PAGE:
Int. J. Dev. Biol. 53: 827 - 833 (2009)
doi: 10.1387/ijdb.082596mr
© UPV/EHU Press

Regeneration and pattern formation - an interview with Susan Bryant

Michael K. Richardson*,1 and Cheng Ming Chuong2

1Institute of Biology, Leiden University, Leiden, The Netherlands and 2Department of Pathology, Keck School of Medicine, University of Southern California, Los Angeles, California, USA

ABSTRACT Susan Bryant is one of the leading researchers in regeneration and pattern formation. Born in England in 1943, she studied biology at King’s College, London (UK). After a Ph.D. with Angus Bellairs on caudal autotomy and regeneration in lizards, she researched urodele regeneration in Marcus Singer's lab at Case Western Reserve University. Then, at the University of California, Irvine, she adopted the axolotl as a research model for limb regeneration and pattern formation. Her work supported models involving the intercalation of positional values in a polar coordinate system. Fibroblasts, often regarded as "junk" cells, are seen by Susan Bryant as central to patterning. She argues that fibroblasts express positional values needed for regeneration. She also argues that vertebrate species capable of regeneration have evolved steps to plug back into developmental programmes. Susan Bryant thinks that regeneration is essential for a full understanding of development, and believes that developmental biology has suffered though not embracing regeneration. She also believes that deeper knowledge of pattern formation will bring advances in emerging field of tissue engineering. Since 2000, she has served as Dean of Biological Sciences and more recently, as Vice Chancellor for Research, at UC Irvine (USA). She is an advocate of equal opportunities for women and other under-represented groups in academia. She lives in California with husband David Gardiner, her scientific partner for over 20 years. They have two children. We interviewed Susan Bryant in her office in Irvine on October 5th, 2007.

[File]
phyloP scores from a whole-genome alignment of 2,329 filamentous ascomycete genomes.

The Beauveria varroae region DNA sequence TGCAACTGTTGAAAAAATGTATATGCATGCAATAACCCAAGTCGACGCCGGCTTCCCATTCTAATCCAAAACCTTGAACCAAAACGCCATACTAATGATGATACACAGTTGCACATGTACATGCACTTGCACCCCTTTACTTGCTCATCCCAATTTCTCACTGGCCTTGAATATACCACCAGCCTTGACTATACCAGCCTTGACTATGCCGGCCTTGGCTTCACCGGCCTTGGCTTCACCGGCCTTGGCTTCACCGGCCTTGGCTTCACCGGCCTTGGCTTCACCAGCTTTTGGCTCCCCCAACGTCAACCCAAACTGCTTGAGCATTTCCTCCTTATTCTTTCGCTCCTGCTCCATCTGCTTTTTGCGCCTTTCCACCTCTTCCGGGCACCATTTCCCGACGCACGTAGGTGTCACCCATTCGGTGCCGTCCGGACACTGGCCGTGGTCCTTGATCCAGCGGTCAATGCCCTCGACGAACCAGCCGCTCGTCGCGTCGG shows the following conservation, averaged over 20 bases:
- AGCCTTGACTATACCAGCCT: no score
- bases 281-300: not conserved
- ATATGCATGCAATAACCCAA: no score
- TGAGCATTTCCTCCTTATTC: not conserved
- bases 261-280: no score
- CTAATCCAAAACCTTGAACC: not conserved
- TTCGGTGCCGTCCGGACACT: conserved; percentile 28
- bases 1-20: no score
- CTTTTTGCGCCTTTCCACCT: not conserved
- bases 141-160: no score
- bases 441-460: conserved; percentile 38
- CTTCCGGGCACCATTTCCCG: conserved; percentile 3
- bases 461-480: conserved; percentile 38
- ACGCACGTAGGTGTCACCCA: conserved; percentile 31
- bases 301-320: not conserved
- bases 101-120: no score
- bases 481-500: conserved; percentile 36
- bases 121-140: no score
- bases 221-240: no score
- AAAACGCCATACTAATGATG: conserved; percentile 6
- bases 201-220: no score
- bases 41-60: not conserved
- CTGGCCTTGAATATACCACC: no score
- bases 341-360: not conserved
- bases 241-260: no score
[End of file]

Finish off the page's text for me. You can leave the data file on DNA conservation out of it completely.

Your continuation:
pattern formation, urodele, regeneration, interview, positional information

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